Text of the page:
Core Skills of Computational Social Science: Data Justice, Intellectual Humility, and Algorithmic Thinking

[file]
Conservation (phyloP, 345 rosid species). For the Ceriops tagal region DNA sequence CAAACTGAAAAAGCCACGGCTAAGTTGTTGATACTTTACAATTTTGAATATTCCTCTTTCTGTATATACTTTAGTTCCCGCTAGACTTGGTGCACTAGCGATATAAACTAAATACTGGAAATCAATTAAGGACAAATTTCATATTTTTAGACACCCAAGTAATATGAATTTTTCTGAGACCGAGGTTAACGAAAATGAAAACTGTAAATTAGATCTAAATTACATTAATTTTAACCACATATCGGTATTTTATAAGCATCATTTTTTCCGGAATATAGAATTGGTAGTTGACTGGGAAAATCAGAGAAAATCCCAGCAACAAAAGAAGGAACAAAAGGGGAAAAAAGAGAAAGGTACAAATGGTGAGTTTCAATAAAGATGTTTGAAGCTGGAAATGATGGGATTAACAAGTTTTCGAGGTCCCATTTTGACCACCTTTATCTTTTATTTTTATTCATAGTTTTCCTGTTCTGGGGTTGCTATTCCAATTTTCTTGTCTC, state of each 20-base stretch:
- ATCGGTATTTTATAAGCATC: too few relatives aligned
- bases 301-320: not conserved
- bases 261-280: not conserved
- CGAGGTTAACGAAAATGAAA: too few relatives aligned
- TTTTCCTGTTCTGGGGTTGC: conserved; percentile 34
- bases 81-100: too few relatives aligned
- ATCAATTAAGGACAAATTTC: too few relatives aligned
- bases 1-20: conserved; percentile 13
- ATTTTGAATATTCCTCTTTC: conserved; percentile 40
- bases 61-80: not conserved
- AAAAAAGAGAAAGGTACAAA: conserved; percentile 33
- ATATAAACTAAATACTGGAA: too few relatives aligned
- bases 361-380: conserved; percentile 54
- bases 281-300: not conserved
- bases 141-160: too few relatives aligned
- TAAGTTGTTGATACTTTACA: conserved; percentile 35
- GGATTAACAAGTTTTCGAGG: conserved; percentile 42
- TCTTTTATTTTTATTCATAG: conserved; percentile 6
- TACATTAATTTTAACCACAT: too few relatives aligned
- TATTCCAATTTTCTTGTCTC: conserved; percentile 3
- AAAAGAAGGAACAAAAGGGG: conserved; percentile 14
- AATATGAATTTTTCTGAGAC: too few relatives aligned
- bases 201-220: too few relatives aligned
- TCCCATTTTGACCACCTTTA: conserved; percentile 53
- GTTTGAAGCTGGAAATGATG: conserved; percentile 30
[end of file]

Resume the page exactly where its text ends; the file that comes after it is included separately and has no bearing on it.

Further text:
Computational social science (CSS), which brings computational approaches to social science questions, has been shown to be a powerful tool. Getting started in this interdisciplinary field requires several critical skills related to computation, scientific inquiry, and care for human subjects. Specifically, this How-to Guide outlines three essential skills for CSS research: an appreciation of data justice, intellectual humility, and an understanding of algorithmic thinking. Data justice helps ensure that CSS research not only “does no harm” but actively seeks to undo existing harm. Intellectual humility is necessary to recognize that all research involves many choices—none of which will ever be perfect. And algorithmic thinking is needed to apply computational methods to social science questions. Each of these elements is essential to doing good CSS research and could each be the subject of a guide in their own right. However, as a starting point in your CSS journey, this guide aims to introduce you to these key skills and concepts—outlining what it means to do good CSS research and providing a solid foundation on which to build future endeavors.

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